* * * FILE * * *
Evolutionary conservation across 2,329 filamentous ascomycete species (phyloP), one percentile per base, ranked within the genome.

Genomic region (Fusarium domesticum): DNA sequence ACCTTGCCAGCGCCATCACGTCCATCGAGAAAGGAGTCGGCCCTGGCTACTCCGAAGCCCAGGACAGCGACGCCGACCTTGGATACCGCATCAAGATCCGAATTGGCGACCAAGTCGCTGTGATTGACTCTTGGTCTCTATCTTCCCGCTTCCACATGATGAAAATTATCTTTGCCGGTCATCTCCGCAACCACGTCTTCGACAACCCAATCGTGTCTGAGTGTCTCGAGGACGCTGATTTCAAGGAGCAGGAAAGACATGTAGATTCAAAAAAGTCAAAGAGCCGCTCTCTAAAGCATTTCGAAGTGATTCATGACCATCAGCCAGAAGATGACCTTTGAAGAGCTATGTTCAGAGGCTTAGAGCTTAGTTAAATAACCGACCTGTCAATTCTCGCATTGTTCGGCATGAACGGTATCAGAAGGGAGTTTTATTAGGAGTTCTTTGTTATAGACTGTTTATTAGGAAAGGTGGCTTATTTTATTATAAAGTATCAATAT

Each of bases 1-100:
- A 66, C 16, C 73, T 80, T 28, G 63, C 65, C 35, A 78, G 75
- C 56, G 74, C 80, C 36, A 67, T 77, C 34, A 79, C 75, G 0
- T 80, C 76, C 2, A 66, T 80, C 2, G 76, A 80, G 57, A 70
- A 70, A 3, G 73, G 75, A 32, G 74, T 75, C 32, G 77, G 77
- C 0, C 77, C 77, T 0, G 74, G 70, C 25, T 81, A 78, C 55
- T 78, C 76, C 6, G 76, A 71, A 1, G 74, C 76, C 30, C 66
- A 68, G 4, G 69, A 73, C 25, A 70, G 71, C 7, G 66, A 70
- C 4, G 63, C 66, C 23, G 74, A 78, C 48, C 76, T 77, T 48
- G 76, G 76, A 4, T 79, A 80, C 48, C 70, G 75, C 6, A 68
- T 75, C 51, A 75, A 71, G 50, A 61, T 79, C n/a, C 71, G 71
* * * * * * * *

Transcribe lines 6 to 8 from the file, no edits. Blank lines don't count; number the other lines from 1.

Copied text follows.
- T 80, C 76, C 2, A 66, T 80, C 2, G 76, A 80, G 57, A 70
- A 70, A 3, G 73, G 75, A 32, G 74, T 75, C 32, G 77, G 77
- C 0, C 77, C 77, T 0, G 74, G 70, C 25, T 81, A 78, C 55